Around the same time, in the trauma room I started noticing the tattoos on kids’ bodies: tattoos saying things like, “Born to be hated, dying to be loved.” Or, “Living is hard, dying is easy.” Or, “Death is nothing, but to live defeated is to die every day.” I realized, “Oh my God, people think these kids are monsters. Actually, they are hopeless.” So when we created our violence-intervention advocacy program, we had high hopes and we set high bars, because where you set the bar will become a self-fulfilling prophecy. Our program asks: Why can’t these kids achieve? Why can’t they earn college degrees and certifications? Why can’t they be homeowners?
Why can’t these kids have the options that we have?
We started the program with two people and now it engages about 400 victims of violence a year. We are a founding member of the Health Alliance for Violence Intervention, which has set a national standard for violence intervention.
In Boston, we have some of the best health care institutions in the world. But we also have stark inequity. One study found the median net worth of the average white family here is $247,000 and for the average non-immigrant Black family, it’s $8. That’s the legacy of decades of redlining, and centuries of structural racism that have impeded generational wealth-building.
The effect on health is entirely predictable. We know health data will almost always show poorer outcomes for Black and Brown people than for white people.
At BMC, we want to change those structures and patterns. As vice president of mission, I’m primarily responsible for BMC’s strategic relationships and alliances. Our goal is to move away from charity or subsidies to changing the life-course trajectory of our patients.
We are reimagining our investments in people with the expectation that they will have the opportunity to achieve at their fullest potential.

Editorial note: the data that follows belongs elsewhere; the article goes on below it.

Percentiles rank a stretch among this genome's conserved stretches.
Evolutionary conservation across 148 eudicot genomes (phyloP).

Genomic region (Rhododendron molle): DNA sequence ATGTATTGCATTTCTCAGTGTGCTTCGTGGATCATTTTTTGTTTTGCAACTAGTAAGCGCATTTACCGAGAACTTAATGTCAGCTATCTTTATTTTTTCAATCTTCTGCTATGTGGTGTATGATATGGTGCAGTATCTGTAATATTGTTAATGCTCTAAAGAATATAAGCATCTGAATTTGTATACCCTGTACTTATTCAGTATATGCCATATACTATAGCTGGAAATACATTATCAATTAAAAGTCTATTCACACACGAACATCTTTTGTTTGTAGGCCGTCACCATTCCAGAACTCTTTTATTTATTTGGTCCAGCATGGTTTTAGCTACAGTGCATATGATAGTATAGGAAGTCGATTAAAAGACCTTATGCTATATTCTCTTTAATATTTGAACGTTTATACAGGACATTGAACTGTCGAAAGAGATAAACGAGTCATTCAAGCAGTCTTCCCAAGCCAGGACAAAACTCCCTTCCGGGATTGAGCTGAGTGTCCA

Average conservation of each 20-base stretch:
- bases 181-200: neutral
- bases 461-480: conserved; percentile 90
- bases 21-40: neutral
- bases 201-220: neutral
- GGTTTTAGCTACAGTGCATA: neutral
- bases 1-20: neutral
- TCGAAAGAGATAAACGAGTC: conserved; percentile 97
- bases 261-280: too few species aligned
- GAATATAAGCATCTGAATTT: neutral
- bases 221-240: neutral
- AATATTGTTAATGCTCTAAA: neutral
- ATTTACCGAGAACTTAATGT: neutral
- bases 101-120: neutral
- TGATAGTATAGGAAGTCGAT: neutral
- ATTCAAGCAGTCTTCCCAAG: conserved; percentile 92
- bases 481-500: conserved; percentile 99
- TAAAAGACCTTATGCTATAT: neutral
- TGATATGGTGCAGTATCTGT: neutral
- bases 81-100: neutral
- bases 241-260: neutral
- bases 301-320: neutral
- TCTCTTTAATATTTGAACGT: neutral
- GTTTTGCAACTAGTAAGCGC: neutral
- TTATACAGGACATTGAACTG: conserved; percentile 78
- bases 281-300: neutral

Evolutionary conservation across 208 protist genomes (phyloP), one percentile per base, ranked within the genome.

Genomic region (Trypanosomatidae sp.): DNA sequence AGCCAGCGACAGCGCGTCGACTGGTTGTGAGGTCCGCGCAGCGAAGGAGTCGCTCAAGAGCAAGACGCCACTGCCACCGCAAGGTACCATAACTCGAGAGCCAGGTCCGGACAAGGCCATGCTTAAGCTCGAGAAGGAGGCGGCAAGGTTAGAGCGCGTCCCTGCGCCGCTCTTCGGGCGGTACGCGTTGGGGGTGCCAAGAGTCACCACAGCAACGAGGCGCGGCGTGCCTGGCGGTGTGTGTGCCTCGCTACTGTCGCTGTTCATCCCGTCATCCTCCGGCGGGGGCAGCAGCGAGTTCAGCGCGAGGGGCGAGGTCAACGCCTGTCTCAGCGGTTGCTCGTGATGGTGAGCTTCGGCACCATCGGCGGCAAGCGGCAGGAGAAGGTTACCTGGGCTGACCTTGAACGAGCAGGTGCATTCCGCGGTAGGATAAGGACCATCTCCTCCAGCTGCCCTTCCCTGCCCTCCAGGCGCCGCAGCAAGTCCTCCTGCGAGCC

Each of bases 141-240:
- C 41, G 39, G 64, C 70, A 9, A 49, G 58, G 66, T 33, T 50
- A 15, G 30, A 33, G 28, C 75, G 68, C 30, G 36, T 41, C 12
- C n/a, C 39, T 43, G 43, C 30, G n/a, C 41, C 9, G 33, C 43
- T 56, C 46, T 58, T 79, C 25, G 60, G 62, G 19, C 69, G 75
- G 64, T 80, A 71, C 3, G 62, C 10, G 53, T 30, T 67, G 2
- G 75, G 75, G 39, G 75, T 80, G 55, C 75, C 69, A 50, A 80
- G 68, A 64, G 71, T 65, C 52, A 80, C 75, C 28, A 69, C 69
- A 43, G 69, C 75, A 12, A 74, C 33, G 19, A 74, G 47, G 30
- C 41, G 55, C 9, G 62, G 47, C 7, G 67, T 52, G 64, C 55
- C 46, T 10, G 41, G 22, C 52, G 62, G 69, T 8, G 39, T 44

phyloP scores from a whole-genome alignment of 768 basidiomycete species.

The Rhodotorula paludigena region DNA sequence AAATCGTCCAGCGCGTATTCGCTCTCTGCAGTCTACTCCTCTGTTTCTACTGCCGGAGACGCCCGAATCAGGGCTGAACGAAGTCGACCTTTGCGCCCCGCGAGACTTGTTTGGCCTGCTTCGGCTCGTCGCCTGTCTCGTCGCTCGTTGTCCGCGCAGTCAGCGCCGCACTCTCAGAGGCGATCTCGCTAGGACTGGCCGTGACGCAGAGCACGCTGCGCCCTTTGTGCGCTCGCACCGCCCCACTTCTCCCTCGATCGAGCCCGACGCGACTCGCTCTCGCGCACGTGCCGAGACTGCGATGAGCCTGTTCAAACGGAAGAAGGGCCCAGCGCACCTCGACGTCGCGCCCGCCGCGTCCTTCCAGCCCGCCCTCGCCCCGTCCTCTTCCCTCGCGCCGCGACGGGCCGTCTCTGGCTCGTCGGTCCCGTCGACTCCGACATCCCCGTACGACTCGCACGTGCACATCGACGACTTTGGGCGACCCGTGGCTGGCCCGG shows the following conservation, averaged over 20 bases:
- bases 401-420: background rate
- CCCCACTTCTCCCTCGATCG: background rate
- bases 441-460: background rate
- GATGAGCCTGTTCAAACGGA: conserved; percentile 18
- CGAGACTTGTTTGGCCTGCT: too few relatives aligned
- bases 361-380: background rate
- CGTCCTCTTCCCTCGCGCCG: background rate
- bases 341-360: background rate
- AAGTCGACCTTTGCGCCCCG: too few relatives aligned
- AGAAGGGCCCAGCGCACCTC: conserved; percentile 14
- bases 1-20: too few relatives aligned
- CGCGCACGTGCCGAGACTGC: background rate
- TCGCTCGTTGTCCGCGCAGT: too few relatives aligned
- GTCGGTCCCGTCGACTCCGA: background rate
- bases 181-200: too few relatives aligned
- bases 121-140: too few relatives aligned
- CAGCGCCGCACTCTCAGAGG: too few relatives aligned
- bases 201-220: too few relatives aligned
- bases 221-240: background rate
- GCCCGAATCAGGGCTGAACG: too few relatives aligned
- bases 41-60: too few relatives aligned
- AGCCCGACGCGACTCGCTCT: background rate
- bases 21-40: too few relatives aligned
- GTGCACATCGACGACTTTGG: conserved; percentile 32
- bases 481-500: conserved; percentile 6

People can become financially stable and self-sufficient. They can build multigenerational wealth. They can contribute to this economy versus relying on it to take care of them. For instance, we know housing and employment can change the trajectory of lives, but we also know there are poverty traps built into many systems. If you get subsidized public housing, you can only earn so much money to keep your housing. That forces people to turn down better jobs and raises and promotions because they don’t want to lose their home, especially in a region where there is so little affordable housing. So we’re working with the Boston Housing Authority and with an organization that uses the federal Family Self-Sufficiency Policy. Under this policy, eligible residents can earn more money, and the overage goes into escrow for homeownership, education, buying a business or other goals. It can change their trajectory.
We also invest in housing development in alignment with our goals, such as Bartlett Station, which will have 323 units of mixed-income housing. Developer proposals for that site had to include access to employment, to green walking space, transit, and healthy, affordable food.
BMC’s new Health Equity Accelerator
This fall, we launched a new effort to make health care equitable for people of color, our Health Equity Accelerator.
We are committed to a transformation -- not an initiative or project, but a transformation in the way we work.
We are starting by examining ourselves. We reviewed data across our entire enterprise, scanning for disparities in outcomes, policies, and procedures and interrogating them for potential inequities that may have inadvertently contributed to creating those disparities. One of the first things we found was a big difference in postpartum hemorrhage between Black and white women. We dug in our data for root causes and found 75% of the Black women who had postpartum hemorrhage had preeclampsia. Delivering the baby is the definitive treatment for preeclampsia and rates of postpartum hemorrhage are correlated with delays in c-section. We found longer delays for Black patients. We are going deeper, looking at whether there are communication barriers, trust barriers with clinicians, unconscious bias, as well as other issues.
As we address inequity, I always ask: How is what we are proposing different than what we have done previously? What inequity will this address and how will it affect outcomes? That level of accountability requires discipline in our mindset.
We should be able to get to a point where data is not as predictable as it is now, where outcomes are not predictable by race, and where people are enabled to reach their full potential. The only way you do that is to have an intentionality to make meaningful change. Everybody benefits from that. Everybody.